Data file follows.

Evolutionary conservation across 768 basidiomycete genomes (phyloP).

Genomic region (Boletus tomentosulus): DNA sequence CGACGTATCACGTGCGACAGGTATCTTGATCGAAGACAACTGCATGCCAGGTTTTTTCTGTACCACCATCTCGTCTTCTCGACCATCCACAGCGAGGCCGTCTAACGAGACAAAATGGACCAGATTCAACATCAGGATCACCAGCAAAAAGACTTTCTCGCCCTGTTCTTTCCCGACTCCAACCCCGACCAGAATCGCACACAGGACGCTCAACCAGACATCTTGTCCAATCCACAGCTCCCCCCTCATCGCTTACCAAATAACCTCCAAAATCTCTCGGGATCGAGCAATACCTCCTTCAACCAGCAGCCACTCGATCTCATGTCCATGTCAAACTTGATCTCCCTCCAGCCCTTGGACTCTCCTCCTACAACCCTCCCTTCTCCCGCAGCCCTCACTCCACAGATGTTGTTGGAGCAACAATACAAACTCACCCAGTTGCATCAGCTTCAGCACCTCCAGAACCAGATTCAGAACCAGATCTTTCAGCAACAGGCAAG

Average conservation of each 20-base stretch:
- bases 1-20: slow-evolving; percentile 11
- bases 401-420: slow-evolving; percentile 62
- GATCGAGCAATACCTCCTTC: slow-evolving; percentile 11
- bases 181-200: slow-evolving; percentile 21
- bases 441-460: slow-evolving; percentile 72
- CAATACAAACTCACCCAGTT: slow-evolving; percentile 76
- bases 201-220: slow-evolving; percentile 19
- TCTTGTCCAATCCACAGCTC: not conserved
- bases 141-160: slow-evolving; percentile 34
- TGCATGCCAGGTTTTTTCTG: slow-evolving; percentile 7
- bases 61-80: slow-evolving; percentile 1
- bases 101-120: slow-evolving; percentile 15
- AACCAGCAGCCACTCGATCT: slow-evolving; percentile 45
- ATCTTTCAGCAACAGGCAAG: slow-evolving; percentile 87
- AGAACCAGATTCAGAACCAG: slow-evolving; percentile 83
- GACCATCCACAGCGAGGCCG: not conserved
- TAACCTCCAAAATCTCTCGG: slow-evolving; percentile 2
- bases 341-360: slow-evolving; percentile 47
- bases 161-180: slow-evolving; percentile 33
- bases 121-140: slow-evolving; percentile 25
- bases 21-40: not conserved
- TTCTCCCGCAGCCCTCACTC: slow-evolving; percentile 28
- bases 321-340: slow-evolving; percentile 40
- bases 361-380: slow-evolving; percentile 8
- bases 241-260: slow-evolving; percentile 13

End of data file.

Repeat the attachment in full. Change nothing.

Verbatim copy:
Evolutionary conservation across 768 basidiomycete genomes (phyloP).

Genomic region (Boletus tomentosulus): DNA sequence CGACGTATCACGTGCGACAGGTATCTTGATCGAAGACAACTGCATGCCAGGTTTTTTCTGTACCACCATCTCGTCTTCTCGACCATCCACAGCGAGGCCGTCTAACGAGACAAAATGGACCAGATTCAACATCAGGATCACCAGCAAAAAGACTTTCTCGCCCTGTTCTTTCCCGACTCCAACCCCGACCAGAATCGCACACAGGACGCTCAACCAGACATCTTGTCCAATCCACAGCTCCCCCCTCATCGCTTACCAAATAACCTCCAAAATCTCTCGGGATCGAGCAATACCTCCTTCAACCAGCAGCCACTCGATCTCATGTCCATGTCAAACTTGATCTCCCTCCAGCCCTTGGACTCTCCTCCTACAACCCTCCCTTCTCCCGCAGCCCTCACTCCACAGATGTTGTTGGAGCAACAATACAAACTCACCCAGTTGCATCAGCTTCAGCACCTCCAGAACCAGATTCAGAACCAGATCTTTCAGCAACAGGCAAG

Average conservation of each 20-base stretch:
- bases 1-20: slow-evolving; percentile 11
- bases 401-420: slow-evolving; percentile 62
- GATCGAGCAATACCTCCTTC: slow-evolving; percentile 11
- bases 181-200: slow-evolving; percentile 21
- bases 441-460: slow-evolving; percentile 72
- CAATACAAACTCACCCAGTT: slow-evolving; percentile 76
- bases 201-220: slow-evolving; percentile 19
- TCTTGTCCAATCCACAGCTC: not conserved
- bases 141-160: slow-evolving; percentile 34
- TGCATGCCAGGTTTTTTCTG: slow-evolving; percentile 7
- bases 61-80: slow-evolving; percentile 1
- bases 101-120: slow-evolving; percentile 15
- AACCAGCAGCCACTCGATCT: slow-evolving; percentile 45
- ATCTTTCAGCAACAGGCAAG: slow-evolving; percentile 87
- AGAACCAGATTCAGAACCAG: slow-evolving; percentile 83
- GACCATCCACAGCGAGGCCG: not conserved
- TAACCTCCAAAATCTCTCGG: slow-evolving; percentile 2
- bases 341-360: slow-evolving; percentile 47
- bases 161-180: slow-evolving; percentile 33
- bases 121-140: slow-evolving; percentile 25
- bases 21-40: not conserved
- TTCTCCCGCAGCCCTCACTC: slow-evolving; percentile 28
- bases 321-340: slow-evolving; percentile 40
- bases 361-380: slow-evolving; percentile 8
- bases 241-260: slow-evolving; percentile 13